Naked Mole Rat
[ Heterocephalus glaber ]
||3 to 3.5 inches
||1.1 to 1.7 inches
1.2 to 2.8 ounces
||roots and tubers
||sweet potatoes, carrots, apples, leafy vegetables, grapes, bananas, and mouse biscuits
||arid regions of central and eastern Ethiopia, central Somalia, and Kenya; naked mole-rats are highly successful in the wild, and are in no danger of extinction at this time
||underground burrow systems in hard clay soil
Cooperation is Key
Naked mole-rats are rodents that live under ground in the deserts of Africa. They are found in tight-knit colonies of 20 to 30 (and occasionally up to 100) members. A complex series of burrows and connecting tunnels protect these rodents from the harsh desert conditions above ground. It’s like an underground town, and they rarely leave it. They scurry through the tunnels, moving backward as fast as they move forward.
Looks aren’t everything
To us, naked mole-rats may not be the most attractive of creatures. They are about the size of a thumb, and have little to no hair, with wrinkly pink or yellowish skin. Their eyes are so tiny that they’re almost useless. Naked mole-rats have big, buck teeth (used for digging) that stick out beyond their mouth. It’s not too surprising that some people liken these strange creatures to sausages with legs!
A great social life
Lots of mammals live in groups, but few have a social life like the naked mole-rats. In everything they do, these rodents cooperate with each other. It shows in their assembly line approach to digging tunnels. The worker at the head of the assembly line chisels away dirt and pushes the loose soil towards the rear with its hind feet, making a pile of soil. Then it scuttles backward through the tunnel, moving the pile of soil with its legs.
At the entrance of the tunnel, it gives the pile to the last worker in line, who takes the dirt and deposits it outside. The "dragging" mole-rat then returns to the front of the line, climbing over the others and moving backwards and the whole process repeats. Tunneling is important because it’s how mole-rats get food. They chew into roots and tubers, eating as they go, but leaving enough so that the tubers grow back the following year.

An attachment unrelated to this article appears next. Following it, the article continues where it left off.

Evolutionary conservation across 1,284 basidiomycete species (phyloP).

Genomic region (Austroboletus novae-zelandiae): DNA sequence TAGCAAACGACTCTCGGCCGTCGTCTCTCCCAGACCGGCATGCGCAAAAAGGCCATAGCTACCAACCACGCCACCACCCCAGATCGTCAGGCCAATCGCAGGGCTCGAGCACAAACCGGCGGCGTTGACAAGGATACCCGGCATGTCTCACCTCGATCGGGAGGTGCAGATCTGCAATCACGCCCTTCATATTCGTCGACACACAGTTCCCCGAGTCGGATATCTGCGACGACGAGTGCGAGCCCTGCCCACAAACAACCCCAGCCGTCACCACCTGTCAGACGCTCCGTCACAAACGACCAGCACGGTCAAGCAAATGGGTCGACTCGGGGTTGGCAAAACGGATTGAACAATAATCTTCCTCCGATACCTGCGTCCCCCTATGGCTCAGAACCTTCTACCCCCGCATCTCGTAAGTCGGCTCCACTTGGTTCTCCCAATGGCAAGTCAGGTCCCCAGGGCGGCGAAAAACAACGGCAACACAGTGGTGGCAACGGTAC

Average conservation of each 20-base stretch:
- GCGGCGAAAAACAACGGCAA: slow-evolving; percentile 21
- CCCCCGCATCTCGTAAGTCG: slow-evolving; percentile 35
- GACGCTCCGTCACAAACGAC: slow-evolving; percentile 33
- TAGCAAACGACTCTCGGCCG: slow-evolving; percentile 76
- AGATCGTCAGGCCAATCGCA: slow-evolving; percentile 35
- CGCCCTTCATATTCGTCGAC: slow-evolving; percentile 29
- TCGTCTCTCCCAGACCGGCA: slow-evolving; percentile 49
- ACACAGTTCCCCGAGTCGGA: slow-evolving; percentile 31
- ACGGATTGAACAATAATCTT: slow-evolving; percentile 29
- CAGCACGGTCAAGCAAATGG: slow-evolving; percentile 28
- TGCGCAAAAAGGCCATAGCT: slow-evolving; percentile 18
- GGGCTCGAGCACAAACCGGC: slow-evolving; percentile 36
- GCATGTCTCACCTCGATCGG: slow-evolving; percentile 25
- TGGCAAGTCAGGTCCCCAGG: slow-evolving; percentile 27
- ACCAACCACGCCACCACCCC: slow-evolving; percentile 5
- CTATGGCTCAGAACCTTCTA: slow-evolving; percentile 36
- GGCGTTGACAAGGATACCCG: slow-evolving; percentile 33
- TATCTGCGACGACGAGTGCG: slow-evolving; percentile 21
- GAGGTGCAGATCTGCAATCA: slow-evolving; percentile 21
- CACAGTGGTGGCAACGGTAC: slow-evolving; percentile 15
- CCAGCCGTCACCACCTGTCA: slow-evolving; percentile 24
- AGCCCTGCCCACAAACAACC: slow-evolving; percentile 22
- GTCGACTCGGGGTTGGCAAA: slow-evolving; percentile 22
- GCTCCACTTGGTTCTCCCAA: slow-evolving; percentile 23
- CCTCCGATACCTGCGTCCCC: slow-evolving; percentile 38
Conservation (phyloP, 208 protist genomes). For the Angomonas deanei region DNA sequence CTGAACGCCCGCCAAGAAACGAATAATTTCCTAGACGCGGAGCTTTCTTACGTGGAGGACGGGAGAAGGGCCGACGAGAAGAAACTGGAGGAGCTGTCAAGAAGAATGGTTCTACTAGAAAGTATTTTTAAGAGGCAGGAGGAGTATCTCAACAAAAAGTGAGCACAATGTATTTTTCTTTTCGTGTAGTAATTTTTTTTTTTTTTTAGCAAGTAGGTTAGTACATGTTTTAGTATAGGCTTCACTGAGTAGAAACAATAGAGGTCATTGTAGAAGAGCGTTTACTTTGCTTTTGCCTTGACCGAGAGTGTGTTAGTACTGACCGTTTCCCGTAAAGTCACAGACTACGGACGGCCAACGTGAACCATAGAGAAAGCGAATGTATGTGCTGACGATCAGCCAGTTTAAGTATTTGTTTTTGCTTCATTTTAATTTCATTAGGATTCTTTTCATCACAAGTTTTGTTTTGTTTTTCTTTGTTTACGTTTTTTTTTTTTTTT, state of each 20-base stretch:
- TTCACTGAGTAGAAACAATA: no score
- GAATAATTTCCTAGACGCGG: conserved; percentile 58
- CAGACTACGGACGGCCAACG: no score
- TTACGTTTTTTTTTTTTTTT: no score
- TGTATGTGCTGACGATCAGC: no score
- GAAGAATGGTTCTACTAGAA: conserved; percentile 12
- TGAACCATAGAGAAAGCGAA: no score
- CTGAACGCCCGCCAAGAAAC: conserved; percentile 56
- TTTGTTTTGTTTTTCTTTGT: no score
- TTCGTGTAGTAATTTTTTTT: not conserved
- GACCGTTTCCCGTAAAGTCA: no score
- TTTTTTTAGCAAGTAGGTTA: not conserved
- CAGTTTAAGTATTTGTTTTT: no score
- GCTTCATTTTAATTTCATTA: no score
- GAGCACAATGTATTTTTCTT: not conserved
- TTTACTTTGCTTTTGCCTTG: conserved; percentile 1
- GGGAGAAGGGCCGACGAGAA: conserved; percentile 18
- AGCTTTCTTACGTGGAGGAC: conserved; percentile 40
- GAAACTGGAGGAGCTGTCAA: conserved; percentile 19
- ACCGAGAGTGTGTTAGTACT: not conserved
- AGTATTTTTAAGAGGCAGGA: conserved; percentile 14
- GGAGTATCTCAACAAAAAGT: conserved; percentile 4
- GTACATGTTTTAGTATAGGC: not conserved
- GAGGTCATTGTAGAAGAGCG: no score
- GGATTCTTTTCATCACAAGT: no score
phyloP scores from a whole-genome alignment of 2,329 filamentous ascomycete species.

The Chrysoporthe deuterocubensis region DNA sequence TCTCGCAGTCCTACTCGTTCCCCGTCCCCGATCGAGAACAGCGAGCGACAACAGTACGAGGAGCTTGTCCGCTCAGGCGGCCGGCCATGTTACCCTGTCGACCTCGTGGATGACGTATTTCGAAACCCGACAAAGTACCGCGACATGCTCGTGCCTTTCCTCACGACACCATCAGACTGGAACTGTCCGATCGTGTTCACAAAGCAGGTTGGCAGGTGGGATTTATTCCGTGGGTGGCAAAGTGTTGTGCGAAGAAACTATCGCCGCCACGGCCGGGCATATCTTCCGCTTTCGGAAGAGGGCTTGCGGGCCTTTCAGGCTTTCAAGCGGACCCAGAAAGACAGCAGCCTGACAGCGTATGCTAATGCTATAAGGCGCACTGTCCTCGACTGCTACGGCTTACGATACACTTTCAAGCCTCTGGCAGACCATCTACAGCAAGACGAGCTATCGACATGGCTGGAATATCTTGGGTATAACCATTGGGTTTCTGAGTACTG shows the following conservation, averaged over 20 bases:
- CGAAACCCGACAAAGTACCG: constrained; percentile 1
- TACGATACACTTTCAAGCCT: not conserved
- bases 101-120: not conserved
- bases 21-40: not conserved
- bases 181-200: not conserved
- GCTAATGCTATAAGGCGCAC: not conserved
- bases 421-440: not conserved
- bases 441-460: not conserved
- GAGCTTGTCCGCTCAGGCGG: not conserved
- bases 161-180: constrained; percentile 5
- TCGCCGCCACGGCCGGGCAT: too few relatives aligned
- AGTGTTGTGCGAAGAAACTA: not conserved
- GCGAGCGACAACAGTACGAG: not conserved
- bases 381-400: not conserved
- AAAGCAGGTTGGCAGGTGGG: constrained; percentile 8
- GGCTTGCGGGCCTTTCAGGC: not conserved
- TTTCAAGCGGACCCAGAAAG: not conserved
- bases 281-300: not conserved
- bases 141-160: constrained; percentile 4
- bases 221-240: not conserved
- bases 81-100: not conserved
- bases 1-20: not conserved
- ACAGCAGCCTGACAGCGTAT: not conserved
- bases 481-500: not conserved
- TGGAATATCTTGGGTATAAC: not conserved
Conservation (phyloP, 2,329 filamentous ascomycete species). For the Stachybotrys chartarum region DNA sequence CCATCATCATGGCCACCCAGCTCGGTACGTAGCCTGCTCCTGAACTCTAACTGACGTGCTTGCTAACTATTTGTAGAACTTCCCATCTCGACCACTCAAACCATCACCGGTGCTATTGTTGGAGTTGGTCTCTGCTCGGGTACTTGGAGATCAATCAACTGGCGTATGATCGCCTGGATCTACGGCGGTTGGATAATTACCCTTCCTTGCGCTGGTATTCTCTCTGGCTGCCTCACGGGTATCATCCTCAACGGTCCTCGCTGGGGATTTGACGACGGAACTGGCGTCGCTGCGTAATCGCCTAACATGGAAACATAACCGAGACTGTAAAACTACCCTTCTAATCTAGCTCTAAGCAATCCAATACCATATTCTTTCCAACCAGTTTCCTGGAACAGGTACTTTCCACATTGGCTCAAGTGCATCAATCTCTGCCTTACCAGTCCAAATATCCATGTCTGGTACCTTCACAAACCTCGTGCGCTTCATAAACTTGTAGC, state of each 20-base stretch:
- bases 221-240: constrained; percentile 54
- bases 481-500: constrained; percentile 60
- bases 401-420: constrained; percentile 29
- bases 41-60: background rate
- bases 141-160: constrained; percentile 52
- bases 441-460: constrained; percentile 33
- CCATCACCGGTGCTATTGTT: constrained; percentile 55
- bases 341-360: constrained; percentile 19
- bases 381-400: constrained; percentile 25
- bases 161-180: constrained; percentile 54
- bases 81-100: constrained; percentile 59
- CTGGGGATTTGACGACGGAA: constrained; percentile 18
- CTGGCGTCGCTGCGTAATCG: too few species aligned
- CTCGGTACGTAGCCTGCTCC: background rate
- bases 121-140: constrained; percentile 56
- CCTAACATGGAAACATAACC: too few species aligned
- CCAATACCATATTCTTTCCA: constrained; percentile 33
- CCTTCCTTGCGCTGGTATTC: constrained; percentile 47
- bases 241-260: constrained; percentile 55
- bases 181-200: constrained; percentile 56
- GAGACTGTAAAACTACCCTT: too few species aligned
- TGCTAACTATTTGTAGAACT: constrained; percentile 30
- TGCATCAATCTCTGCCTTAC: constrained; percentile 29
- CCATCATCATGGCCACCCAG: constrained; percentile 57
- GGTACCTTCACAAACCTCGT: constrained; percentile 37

Queen of the desert
The most important member of the colony is the breeding female, or queen. Much larger than the other mole rats, the queen is the only female who reproduces. She lives in the main chamber of the burrow system, and is tended to by the workers.
The queen is definitely the boss. She sometimes leaves her chambers and checks on the workers. The queen rules by her behavior, and possibly through chemicals called pheromones that are released in her urine. When the queen dies, the colony is not stable until there’s a new queen. Several of the larger females may fight, sometimes to the death, to become queen.
Naked mole rats usually breed once a year in the wild. The queen mates with one to three different males. About 70 days later, a litter of three to 12 pups (and sometimes as many as 25) are born. The pups are born blind, and only weigh about 2 grams. For the first month the queen nurses the pups. Then the other members of the colony take over pup care, feeding them feces until the pups are old enough to eat solid food.
Naked mole-rats at Brookfield Zoo
There’s a colony of naked mole-rats in The Fragile Desert, an exhibit about Africa’s deserts. You can watch the mole-rats in a see-through burrow system.
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